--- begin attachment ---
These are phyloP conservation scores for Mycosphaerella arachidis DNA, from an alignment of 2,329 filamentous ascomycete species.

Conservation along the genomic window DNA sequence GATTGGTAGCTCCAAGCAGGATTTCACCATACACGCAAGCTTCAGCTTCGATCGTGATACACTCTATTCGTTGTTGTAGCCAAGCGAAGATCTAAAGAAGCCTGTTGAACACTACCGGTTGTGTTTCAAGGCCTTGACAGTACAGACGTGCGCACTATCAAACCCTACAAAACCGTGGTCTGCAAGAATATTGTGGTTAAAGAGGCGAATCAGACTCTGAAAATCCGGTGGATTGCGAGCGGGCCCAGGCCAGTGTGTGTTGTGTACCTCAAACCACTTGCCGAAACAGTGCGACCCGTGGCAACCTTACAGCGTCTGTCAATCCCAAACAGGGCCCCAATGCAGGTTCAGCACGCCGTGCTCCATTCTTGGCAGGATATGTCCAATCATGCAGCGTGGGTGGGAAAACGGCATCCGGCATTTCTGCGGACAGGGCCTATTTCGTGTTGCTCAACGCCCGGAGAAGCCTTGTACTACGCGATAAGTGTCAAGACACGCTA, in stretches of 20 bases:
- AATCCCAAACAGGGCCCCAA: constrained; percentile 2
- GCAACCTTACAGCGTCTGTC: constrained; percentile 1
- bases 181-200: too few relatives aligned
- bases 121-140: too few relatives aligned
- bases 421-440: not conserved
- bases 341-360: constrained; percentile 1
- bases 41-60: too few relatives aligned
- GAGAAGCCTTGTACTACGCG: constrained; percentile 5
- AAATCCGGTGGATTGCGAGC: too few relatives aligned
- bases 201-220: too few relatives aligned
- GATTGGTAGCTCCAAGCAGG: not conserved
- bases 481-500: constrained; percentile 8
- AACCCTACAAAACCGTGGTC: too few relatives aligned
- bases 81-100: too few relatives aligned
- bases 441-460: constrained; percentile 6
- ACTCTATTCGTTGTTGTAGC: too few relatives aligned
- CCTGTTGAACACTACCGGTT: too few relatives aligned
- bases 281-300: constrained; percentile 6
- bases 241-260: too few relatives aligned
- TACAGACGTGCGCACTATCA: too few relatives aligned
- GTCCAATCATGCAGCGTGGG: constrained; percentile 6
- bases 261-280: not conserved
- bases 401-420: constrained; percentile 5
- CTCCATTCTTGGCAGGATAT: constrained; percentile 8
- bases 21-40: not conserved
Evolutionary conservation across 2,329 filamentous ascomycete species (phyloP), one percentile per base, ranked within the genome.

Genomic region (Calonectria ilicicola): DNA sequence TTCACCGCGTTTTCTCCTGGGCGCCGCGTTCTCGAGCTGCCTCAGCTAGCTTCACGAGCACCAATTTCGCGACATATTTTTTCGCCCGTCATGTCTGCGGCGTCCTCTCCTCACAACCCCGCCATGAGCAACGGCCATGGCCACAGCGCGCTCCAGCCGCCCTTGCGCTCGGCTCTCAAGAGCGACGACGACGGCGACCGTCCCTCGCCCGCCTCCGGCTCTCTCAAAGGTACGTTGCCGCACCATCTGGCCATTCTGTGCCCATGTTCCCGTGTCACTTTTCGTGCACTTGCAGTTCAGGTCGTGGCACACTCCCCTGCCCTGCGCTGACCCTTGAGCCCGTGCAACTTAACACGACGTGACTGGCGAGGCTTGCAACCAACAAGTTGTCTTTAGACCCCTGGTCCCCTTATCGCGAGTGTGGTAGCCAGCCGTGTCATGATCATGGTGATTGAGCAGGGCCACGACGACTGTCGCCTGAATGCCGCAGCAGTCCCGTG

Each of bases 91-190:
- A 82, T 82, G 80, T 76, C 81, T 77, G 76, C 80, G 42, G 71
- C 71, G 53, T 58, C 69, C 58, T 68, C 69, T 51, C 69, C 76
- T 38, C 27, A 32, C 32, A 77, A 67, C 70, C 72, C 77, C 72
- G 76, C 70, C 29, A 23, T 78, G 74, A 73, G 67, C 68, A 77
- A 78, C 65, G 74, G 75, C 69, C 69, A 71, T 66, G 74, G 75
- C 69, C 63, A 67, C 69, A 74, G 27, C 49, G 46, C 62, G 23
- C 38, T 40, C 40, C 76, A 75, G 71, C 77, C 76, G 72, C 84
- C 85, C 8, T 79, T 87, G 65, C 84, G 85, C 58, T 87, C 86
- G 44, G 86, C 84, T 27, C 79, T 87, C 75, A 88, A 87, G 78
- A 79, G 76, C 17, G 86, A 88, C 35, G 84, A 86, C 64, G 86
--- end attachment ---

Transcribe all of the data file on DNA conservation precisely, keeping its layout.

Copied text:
These are phyloP conservation scores for Mycosphaerella arachidis DNA, from an alignment of 2,329 filamentous ascomycete species.

Conservation along the genomic window DNA sequence GATTGGTAGCTCCAAGCAGGATTTCACCATACACGCAAGCTTCAGCTTCGATCGTGATACACTCTATTCGTTGTTGTAGCCAAGCGAAGATCTAAAGAAGCCTGTTGAACACTACCGGTTGTGTTTCAAGGCCTTGACAGTACAGACGTGCGCACTATCAAACCCTACAAAACCGTGGTCTGCAAGAATATTGTGGTTAAAGAGGCGAATCAGACTCTGAAAATCCGGTGGATTGCGAGCGGGCCCAGGCCAGTGTGTGTTGTGTACCTCAAACCACTTGCCGAAACAGTGCGACCCGTGGCAACCTTACAGCGTCTGTCAATCCCAAACAGGGCCCCAATGCAGGTTCAGCACGCCGTGCTCCATTCTTGGCAGGATATGTCCAATCATGCAGCGTGGGTGGGAAAACGGCATCCGGCATTTCTGCGGACAGGGCCTATTTCGTGTTGCTCAACGCCCGGAGAAGCCTTGTACTACGCGATAAGTGTCAAGACACGCTA, in stretches of 20 bases:
- AATCCCAAACAGGGCCCCAA: constrained; percentile 2
- GCAACCTTACAGCGTCTGTC: constrained; percentile 1
- bases 181-200: too few relatives aligned
- bases 121-140: too few relatives aligned
- bases 421-440: not conserved
- bases 341-360: constrained; percentile 1
- bases 41-60: too few relatives aligned
- GAGAAGCCTTGTACTACGCG: constrained; percentile 5
- AAATCCGGTGGATTGCGAGC: too few relatives aligned
- bases 201-220: too few relatives aligned
- GATTGGTAGCTCCAAGCAGG: not conserved
- bases 481-500: constrained; percentile 8
- AACCCTACAAAACCGTGGTC: too few relatives aligned
- bases 81-100: too few relatives aligned
- bases 441-460: constrained; percentile 6
- ACTCTATTCGTTGTTGTAGC: too few relatives aligned
- CCTGTTGAACACTACCGGTT: too few relatives aligned
- bases 281-300: constrained; percentile 6
- bases 241-260: too few relatives aligned
- TACAGACGTGCGCACTATCA: too few relatives aligned
- GTCCAATCATGCAGCGTGGG: constrained; percentile 6
- bases 261-280: not conserved
- bases 401-420: constrained; percentile 5
- CTCCATTCTTGGCAGGATAT: constrained; percentile 8
- bases 21-40: not conserved
Evolutionary conservation across 2,329 filamentous ascomycete species (phyloP), one percentile per base, ranked within the genome.

Genomic region (Calonectria ilicicola): DNA sequence TTCACCGCGTTTTCTCCTGGGCGCCGCGTTCTCGAGCTGCCTCAGCTAGCTTCACGAGCACCAATTTCGCGACATATTTTTTCGCCCGTCATGTCTGCGGCGTCCTCTCCTCACAACCCCGCCATGAGCAACGGCCATGGCCACAGCGCGCTCCAGCCGCCCTTGCGCTCGGCTCTCAAGAGCGACGACGACGGCGACCGTCCCTCGCCCGCCTCCGGCTCTCTCAAAGGTACGTTGCCGCACCATCTGGCCATTCTGTGCCCATGTTCCCGTGTCACTTTTCGTGCACTTGCAGTTCAGGTCGTGGCACACTCCCCTGCCCTGCGCTGACCCTTGAGCCCGTGCAACTTAACACGACGTGACTGGCGAGGCTTGCAACCAACAAGTTGTCTTTAGACCCCTGGTCCCCTTATCGCGAGTGTGGTAGCCAGCCGTGTCATGATCATGGTGATTGAGCAGGGCCACGACGACTGTCGCCTGAATGCCGCAGCAGTCCCGTG

Each of bases 91-190:
- A 82, T 82, G 80, T 76, C 81, T 77, G 76, C 80, G 42, G 71
- C 71, G 53, T 58, C 69, C 58, T 68, C 69, T 51, C 69, C 76
- T 38, C 27, A 32, C 32, A 77, A 67, C 70, C 72, C 77, C 72
- G 76, C 70, C 29, A 23, T 78, G 74, A 73, G 67, C 68, A 77
- A 78, C 65, G 74, G 75, C 69, C 69, A 71, T 66, G 74, G 75
- C 69, C 63, A 67, C 69, A 74, G 27, C 49, G 46, C 62, G 23
- C 38, T 40, C 40, C 76, A 75, G 71, C 77, C 76, G 72, C 84
- C 85, C 8, T 79, T 87, G 65, C 84, G 85, C 58, T 87, C 86
- G 44, G 86, C 84, T 27, C 79, T 87, C 75, A 88, A 87, G 78
- A 79, G 76, C 17, G 86, A 88, C 35, G 84, A 86, C 64, G 86